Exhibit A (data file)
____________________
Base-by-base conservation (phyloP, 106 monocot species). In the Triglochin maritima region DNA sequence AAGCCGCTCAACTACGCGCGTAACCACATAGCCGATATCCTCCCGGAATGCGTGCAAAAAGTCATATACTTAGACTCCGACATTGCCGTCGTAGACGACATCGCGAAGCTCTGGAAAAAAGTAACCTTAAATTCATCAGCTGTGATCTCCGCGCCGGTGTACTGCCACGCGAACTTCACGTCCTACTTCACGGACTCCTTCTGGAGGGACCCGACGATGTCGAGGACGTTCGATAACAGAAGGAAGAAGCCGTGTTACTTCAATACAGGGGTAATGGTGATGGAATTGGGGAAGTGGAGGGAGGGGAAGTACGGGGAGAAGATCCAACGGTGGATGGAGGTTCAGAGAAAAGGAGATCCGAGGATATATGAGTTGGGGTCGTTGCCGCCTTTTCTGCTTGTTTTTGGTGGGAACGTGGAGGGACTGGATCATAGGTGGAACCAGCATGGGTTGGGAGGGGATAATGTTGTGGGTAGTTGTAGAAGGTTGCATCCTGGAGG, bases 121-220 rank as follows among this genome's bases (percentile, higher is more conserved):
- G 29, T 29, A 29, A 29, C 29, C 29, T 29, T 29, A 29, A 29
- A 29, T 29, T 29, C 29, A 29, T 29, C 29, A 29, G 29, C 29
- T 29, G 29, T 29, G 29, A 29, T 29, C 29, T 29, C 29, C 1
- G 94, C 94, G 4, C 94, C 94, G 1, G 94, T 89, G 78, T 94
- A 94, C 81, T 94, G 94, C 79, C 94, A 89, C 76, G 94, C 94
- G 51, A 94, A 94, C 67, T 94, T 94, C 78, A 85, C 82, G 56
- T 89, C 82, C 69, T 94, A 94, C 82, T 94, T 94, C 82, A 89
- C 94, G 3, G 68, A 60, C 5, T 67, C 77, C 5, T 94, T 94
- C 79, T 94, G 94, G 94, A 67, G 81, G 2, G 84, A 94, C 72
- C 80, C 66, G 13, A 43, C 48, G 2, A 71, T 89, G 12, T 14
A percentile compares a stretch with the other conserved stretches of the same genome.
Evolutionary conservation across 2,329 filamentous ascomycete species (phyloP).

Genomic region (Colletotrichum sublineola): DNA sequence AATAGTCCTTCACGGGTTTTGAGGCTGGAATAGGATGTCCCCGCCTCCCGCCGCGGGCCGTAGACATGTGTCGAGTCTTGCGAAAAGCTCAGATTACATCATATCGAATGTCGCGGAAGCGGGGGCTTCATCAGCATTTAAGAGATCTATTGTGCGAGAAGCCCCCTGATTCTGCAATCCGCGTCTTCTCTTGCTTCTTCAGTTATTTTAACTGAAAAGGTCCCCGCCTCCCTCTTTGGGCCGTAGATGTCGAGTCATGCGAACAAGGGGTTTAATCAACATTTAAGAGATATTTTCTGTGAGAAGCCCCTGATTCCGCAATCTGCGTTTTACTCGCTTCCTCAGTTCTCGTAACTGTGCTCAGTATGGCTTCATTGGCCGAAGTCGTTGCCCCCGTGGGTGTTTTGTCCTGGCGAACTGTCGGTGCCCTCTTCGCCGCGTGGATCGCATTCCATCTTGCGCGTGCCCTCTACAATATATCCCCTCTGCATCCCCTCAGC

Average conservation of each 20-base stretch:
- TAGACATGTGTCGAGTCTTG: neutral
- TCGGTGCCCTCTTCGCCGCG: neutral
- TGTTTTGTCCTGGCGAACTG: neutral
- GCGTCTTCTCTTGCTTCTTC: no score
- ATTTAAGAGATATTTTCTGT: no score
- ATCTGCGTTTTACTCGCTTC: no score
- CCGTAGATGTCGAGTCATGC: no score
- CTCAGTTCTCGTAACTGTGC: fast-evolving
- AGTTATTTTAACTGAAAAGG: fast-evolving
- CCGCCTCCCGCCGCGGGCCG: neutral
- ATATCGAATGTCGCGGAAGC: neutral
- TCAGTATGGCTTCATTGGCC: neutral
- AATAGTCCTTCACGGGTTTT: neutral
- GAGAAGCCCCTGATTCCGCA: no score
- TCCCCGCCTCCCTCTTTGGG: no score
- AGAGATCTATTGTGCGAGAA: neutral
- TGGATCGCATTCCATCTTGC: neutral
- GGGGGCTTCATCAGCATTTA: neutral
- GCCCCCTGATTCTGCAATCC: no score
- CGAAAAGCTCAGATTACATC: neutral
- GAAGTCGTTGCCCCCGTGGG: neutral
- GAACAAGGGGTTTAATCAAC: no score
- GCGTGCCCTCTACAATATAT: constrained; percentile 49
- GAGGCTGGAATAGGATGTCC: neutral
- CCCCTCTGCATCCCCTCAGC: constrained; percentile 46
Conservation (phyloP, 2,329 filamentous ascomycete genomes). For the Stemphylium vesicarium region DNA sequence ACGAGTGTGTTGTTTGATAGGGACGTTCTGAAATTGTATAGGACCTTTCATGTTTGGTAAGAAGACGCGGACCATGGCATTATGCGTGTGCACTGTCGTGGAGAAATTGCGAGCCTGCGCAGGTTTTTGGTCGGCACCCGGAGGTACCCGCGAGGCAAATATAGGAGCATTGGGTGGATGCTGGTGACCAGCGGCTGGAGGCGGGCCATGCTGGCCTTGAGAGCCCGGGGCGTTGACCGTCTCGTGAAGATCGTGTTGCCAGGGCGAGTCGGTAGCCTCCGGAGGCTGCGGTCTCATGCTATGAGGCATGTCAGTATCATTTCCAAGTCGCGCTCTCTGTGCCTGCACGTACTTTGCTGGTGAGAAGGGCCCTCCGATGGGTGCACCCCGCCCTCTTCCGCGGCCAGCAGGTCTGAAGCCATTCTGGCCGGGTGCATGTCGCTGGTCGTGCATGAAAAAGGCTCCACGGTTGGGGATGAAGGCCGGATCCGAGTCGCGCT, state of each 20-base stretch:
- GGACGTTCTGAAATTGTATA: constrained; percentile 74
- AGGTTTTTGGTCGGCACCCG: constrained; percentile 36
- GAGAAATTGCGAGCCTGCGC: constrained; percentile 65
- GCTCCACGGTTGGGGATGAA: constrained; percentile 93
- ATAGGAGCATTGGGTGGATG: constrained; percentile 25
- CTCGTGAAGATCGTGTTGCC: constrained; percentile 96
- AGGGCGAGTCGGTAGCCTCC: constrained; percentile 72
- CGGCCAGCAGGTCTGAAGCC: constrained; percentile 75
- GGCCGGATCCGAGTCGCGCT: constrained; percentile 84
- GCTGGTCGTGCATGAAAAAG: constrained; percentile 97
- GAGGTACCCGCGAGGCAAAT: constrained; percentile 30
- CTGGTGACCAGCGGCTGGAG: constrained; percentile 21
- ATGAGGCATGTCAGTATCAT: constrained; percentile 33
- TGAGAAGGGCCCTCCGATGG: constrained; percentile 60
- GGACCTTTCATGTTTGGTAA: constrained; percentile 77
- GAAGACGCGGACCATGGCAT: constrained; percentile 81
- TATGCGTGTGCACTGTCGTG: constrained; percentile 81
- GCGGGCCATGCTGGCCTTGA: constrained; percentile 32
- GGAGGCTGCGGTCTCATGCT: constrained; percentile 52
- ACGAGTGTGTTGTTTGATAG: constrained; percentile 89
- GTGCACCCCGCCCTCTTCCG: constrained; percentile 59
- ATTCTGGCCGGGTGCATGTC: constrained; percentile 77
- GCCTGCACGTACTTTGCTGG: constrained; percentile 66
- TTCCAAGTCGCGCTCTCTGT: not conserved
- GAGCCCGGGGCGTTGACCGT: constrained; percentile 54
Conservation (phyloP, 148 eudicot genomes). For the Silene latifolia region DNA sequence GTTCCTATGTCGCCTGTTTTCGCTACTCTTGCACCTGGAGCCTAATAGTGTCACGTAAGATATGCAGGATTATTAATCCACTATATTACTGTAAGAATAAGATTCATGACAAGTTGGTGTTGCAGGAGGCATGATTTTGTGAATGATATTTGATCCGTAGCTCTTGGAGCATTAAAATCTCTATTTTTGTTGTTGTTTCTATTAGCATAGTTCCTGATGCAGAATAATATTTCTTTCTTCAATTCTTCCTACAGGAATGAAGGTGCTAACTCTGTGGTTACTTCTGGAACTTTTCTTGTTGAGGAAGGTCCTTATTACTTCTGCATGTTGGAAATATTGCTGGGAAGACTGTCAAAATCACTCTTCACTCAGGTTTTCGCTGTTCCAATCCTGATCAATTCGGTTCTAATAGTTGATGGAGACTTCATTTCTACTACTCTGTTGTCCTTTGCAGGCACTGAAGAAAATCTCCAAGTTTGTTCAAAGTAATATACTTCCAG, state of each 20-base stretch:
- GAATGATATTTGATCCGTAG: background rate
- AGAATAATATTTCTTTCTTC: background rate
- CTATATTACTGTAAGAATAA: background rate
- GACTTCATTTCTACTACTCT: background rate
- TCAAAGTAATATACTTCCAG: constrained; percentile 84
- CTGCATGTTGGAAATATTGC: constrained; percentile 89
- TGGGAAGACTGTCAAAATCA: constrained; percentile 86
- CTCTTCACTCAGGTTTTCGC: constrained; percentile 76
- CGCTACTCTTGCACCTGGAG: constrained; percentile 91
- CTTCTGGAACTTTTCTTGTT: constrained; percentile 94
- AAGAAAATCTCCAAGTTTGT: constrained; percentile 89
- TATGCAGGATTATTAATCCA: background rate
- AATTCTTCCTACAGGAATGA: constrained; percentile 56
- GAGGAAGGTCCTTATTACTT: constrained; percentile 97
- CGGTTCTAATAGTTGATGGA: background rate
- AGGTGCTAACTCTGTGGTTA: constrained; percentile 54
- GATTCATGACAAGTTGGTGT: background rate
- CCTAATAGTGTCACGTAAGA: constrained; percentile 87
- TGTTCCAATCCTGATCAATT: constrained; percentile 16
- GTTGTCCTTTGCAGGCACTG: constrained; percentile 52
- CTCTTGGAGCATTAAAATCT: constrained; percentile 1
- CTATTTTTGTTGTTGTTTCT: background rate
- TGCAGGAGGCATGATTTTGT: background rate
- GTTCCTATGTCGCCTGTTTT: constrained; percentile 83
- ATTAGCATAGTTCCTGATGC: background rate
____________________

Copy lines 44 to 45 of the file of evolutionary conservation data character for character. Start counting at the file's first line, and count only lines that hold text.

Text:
- GAGAAATTGCGAGCCTGCGC: constrained; percentile 65
- GCTCCACGGTTGGGGATGAA: constrained; percentile 93